Wednesday, November 30, 2005
Ban on Class-Action Arbitration Struck Down by Court of Appeal
Agreement Requiring That Consumers Arbitrate Small Claims Individually and in Georgia Held Unconscionable
By KENNETH OFGANG, Staff Writer/Appellate Courts
An arbitration clause in an internet service provider’s standard service agreement is unconscionable because it requires consumers to arbitrate relatively small claims in the company’s home state and prohibits class-wide claims, the Court of Appeal for this district ruled yesterday.
Siding with an EarthLink subscriber and Attorney General Bill Lockyer, who attacked the arbitration clause in an amicus brief, Div. Four affirmed Los Angeles Superior Court Judge Judith Chirlin’s denial of the company’s petition to compel arbitration.
The plaintiff, Ozgur Aral, is seeking class certification of an action charging Atlanta-based Earthlink with violating the Unfair Competition Law by charging DSL subscriber fees from the date service is ordered, rather than from the date the customer receives the equipment needed to connect to the service.
Aral, a software engineer, claims that he was charged for five weeks of service in 2003 that the did not receive because his modem had not arrived. He brought suit on behalf of all California customers who were similarly treated, seeking an injunction against the practice and restitution of all amounts unfairly obtained by EarthLink.
EarthLink responded to the complaint with a petition to compel arbitration in Georgia. Chirlin denied the petition, holding that because the gravamen of the complaint was a claim for injunctive relief that could not be awarded by an arbitrator, the issues were not severable and the entire action should be tried in court.
Justice Daniel Curry, writing for the Court of Appeal, disagreed with the judge’s reasoning but said she was correct in denying the petition.
Severance of non-arbitrable claims for injunctive relief from those that seek monetary remedies, including restitution, is appropriate where the arbitration agreement is otherwise enforceable, the justice said. But he went on to conclude that the EarthLink agreement could not be enforced.
In reaching that conclusion, Curry rejected EarthLink’s contention that the Federal Arbitration Act requires that challenges to the location of an arbitration be ruled on by the arbitrator. The justice cited the recent ruling in Discover Bank v. Superior Court (2005) 36 Cal.4th 148, which held that the FAA does not preempt state law with respect to the determination of whether an arbitration agreement violates fundamental public policy.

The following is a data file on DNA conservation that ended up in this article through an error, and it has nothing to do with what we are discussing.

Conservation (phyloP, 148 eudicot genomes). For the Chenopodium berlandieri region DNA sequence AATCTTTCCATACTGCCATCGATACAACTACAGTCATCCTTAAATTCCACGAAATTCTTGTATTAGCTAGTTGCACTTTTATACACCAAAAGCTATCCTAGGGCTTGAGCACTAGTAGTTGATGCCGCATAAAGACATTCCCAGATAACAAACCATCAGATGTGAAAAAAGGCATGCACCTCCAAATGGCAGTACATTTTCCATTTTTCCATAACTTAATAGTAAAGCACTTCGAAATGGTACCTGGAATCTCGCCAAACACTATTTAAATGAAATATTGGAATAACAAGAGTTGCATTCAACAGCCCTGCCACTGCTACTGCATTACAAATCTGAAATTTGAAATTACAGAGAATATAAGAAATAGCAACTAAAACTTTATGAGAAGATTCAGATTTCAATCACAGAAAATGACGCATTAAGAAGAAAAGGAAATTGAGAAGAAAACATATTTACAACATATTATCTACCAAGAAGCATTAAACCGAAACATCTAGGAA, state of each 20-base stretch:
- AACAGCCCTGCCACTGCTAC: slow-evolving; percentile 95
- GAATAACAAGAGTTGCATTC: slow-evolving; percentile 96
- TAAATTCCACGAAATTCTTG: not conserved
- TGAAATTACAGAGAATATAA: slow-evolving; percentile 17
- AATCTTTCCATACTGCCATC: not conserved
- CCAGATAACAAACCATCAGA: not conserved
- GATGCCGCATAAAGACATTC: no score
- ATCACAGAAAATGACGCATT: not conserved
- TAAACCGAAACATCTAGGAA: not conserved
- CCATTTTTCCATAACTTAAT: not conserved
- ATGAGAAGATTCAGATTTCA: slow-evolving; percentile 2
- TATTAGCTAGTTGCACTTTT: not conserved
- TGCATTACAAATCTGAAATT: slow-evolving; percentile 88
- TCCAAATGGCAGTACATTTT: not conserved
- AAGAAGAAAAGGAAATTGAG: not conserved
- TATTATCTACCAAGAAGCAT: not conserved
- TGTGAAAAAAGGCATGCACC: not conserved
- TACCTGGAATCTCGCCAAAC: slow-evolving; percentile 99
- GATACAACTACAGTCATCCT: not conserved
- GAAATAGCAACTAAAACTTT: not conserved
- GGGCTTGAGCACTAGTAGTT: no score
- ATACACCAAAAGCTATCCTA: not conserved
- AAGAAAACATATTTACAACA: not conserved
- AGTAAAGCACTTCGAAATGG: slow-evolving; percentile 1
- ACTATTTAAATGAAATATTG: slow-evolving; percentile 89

On the merits, the justice went on to say, the plaintiff had established that both the forum clause and the class waiver were unconscionable.
With respect to the latter, Curry wrote:
“Although Aral did not allege fraud, the gravamen of the complaint is that numerous consumers were cheated out of small sums of money through deliberate behavior. Accepting these allegations as true, as we must at this stage of the proceedings, the class action waiver must be deemed unconscionable under California law.”
The forum selection clause, the justice went on to say, is unenforceable under traditional principles of contract law.
Curry took issue with Net2Phone, Inc. v. Superior Court (2003) 109 Cal.App.4th 583, in which a divided panel of this district’s Div. Five upheld a forum selection clause in Net2Phone’s service agreement, requiring that customers litigate disputes regarding the company’s “telephony” service in New Jersey.
The court in that case acknowledged that the result would likely be to kill the plaintiff’s “private attorney general” action, because New Jersey law only permits consumer protection actions to be brought by injured parties or by the state attorney general.
“Although we agree with the dissent in Net2Phone that consumers with small monetary claims are ill served by a consumer protection scheme that prohibits private attorney general actions, we approach the problem from a different perspective. We believe that a forum selection clause that requires a consumer to travel 2,000 miles to recover a small sum is not reasonable....Although both the California Supreme Court and the United States Supreme Court place a heavy burden on the plaintiff who seeks to prove that a forum selection clause is unreasonable, particularly where the alleged unreasonableness is based on the additional expense and inconvenience of litigating far from home, the burden was not intended to be insurmountable.”
The case was argued on appeal by Christopher F. Robertson of Seyfarth Shaw for EarthLink and Lawrence R. Cagney of Westrup Klick for Aral.
The case is Aral v. EarthLink, Inc., B177146.
Copyright 2005, Metropolitan News Company